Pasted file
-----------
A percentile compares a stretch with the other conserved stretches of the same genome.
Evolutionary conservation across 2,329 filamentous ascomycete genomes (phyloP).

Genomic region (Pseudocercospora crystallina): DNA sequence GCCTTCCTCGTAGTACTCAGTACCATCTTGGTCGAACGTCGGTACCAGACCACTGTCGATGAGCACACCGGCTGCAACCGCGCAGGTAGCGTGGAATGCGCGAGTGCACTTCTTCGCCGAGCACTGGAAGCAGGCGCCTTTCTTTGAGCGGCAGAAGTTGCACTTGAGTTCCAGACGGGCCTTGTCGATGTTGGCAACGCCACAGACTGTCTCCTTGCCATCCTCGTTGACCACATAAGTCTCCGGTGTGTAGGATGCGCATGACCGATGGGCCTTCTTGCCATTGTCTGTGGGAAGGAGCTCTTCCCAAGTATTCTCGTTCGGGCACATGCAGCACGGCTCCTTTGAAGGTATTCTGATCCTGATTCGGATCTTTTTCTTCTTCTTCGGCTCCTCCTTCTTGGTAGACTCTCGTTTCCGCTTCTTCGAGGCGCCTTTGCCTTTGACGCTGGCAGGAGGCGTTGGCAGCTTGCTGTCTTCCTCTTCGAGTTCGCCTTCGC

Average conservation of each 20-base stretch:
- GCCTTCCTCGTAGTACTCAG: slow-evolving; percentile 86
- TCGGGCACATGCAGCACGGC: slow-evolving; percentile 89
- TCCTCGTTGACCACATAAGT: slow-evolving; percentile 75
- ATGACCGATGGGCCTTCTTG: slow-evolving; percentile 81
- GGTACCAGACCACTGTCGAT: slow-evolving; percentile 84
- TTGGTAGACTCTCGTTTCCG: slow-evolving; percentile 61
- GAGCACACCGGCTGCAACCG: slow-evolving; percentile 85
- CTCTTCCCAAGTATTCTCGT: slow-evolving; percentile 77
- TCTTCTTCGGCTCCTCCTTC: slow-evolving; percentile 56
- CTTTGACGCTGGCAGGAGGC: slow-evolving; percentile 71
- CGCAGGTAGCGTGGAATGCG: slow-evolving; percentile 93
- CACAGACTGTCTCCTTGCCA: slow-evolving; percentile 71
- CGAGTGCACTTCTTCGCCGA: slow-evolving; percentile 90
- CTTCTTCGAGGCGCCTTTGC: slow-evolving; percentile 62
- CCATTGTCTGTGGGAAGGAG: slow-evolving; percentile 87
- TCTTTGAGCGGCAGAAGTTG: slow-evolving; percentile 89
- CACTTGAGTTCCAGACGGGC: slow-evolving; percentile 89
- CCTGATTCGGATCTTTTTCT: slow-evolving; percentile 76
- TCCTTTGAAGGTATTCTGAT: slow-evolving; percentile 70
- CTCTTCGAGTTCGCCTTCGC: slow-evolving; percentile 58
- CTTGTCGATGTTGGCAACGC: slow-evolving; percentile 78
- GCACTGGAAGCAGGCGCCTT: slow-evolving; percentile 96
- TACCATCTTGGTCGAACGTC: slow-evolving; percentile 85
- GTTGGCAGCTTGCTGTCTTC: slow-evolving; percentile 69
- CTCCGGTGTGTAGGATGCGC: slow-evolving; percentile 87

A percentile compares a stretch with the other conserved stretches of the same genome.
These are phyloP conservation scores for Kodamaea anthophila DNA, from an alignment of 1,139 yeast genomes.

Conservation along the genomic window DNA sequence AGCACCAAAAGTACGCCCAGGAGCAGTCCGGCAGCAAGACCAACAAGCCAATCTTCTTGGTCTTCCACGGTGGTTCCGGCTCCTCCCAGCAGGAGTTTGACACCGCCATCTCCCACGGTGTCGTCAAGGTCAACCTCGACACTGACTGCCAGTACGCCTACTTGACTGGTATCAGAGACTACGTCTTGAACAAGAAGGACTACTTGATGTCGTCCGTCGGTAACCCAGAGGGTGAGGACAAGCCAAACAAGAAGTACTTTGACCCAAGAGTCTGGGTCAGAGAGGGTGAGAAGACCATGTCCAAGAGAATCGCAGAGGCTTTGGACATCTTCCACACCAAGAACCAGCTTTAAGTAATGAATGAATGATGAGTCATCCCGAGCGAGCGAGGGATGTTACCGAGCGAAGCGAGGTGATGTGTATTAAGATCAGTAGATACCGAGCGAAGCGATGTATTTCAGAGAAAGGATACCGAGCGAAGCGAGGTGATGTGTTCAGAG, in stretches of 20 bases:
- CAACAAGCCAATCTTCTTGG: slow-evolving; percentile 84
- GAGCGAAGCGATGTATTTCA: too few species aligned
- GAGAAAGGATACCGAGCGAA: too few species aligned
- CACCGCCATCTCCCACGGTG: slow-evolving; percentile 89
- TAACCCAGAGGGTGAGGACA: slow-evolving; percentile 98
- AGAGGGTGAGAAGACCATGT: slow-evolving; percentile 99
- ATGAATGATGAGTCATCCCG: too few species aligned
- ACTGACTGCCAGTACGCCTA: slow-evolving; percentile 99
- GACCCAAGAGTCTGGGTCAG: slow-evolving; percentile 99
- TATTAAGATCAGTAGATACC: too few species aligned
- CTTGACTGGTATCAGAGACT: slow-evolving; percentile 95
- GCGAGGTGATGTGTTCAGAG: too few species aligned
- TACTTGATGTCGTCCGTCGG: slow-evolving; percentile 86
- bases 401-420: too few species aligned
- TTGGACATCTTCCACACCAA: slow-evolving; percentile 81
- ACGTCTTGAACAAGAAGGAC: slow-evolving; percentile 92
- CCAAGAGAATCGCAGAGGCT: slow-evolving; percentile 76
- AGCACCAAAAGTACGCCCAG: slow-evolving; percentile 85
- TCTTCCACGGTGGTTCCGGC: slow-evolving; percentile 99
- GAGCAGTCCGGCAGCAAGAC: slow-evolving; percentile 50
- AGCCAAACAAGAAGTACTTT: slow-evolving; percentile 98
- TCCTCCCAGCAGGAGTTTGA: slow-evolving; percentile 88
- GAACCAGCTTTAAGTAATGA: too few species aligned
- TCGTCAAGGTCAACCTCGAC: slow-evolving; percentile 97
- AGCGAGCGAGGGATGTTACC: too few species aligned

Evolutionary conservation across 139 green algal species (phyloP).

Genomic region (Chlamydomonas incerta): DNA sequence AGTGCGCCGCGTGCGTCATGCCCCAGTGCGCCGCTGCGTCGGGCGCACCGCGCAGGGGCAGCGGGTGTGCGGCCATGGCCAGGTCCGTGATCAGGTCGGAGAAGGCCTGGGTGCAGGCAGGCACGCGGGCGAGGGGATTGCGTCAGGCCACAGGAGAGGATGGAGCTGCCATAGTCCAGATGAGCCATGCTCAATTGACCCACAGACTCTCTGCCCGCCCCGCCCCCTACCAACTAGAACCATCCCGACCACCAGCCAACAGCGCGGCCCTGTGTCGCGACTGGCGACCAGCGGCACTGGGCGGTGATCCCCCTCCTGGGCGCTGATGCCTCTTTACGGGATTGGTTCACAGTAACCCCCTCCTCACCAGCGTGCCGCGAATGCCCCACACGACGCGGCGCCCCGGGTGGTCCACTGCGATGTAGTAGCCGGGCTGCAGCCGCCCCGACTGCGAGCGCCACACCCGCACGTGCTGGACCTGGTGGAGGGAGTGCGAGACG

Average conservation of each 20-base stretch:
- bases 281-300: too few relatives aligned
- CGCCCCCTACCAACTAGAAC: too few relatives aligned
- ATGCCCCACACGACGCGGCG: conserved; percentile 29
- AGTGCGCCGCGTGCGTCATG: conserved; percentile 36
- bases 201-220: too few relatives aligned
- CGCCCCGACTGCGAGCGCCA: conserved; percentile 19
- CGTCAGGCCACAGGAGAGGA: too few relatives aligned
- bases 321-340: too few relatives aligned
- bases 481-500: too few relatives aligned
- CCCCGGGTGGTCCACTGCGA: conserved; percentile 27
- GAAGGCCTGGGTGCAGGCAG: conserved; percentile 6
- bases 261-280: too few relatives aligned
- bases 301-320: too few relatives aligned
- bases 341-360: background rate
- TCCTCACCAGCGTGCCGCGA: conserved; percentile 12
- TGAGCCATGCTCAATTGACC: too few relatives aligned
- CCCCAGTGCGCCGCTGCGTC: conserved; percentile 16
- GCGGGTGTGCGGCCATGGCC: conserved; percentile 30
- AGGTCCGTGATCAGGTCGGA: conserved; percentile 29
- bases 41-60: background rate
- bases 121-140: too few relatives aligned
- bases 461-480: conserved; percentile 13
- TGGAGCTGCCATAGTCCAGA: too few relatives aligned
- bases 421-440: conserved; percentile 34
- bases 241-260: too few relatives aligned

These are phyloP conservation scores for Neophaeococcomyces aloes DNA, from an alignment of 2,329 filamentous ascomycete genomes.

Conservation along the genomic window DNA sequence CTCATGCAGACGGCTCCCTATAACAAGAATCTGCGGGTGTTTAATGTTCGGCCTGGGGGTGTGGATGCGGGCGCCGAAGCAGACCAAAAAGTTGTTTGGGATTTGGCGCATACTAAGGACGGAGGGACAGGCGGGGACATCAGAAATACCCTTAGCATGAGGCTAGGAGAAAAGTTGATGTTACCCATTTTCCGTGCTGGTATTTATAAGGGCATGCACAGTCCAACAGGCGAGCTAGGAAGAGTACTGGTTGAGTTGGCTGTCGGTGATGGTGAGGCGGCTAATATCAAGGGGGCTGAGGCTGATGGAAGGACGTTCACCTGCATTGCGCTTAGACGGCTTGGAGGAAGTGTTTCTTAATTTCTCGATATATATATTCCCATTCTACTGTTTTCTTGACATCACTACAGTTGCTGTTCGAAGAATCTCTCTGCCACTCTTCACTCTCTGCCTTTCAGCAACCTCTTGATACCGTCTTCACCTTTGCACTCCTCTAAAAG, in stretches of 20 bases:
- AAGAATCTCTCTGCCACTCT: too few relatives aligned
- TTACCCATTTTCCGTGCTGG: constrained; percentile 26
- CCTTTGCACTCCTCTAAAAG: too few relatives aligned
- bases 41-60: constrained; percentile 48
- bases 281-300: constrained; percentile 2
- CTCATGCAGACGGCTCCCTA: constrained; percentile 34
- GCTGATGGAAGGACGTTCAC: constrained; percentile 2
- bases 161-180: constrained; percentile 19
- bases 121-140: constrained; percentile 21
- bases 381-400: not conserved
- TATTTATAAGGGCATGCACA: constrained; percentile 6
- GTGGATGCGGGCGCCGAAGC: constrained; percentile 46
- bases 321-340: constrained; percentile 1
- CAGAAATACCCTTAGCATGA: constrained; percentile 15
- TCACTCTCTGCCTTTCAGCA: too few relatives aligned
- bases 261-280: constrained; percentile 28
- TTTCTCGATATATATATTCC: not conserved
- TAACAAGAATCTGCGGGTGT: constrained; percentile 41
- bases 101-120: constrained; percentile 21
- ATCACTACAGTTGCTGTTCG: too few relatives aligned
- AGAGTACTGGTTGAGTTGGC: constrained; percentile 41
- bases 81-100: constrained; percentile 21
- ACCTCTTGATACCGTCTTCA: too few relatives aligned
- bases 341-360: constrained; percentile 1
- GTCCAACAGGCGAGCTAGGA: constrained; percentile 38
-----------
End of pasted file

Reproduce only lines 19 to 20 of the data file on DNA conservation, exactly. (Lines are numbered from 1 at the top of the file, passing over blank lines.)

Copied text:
- CCATTGTCTGTGGGAAGGAG: slow-evolving; percentile 87
- TCTTTGAGCGGCAGAAGTTG: slow-evolving; percentile 89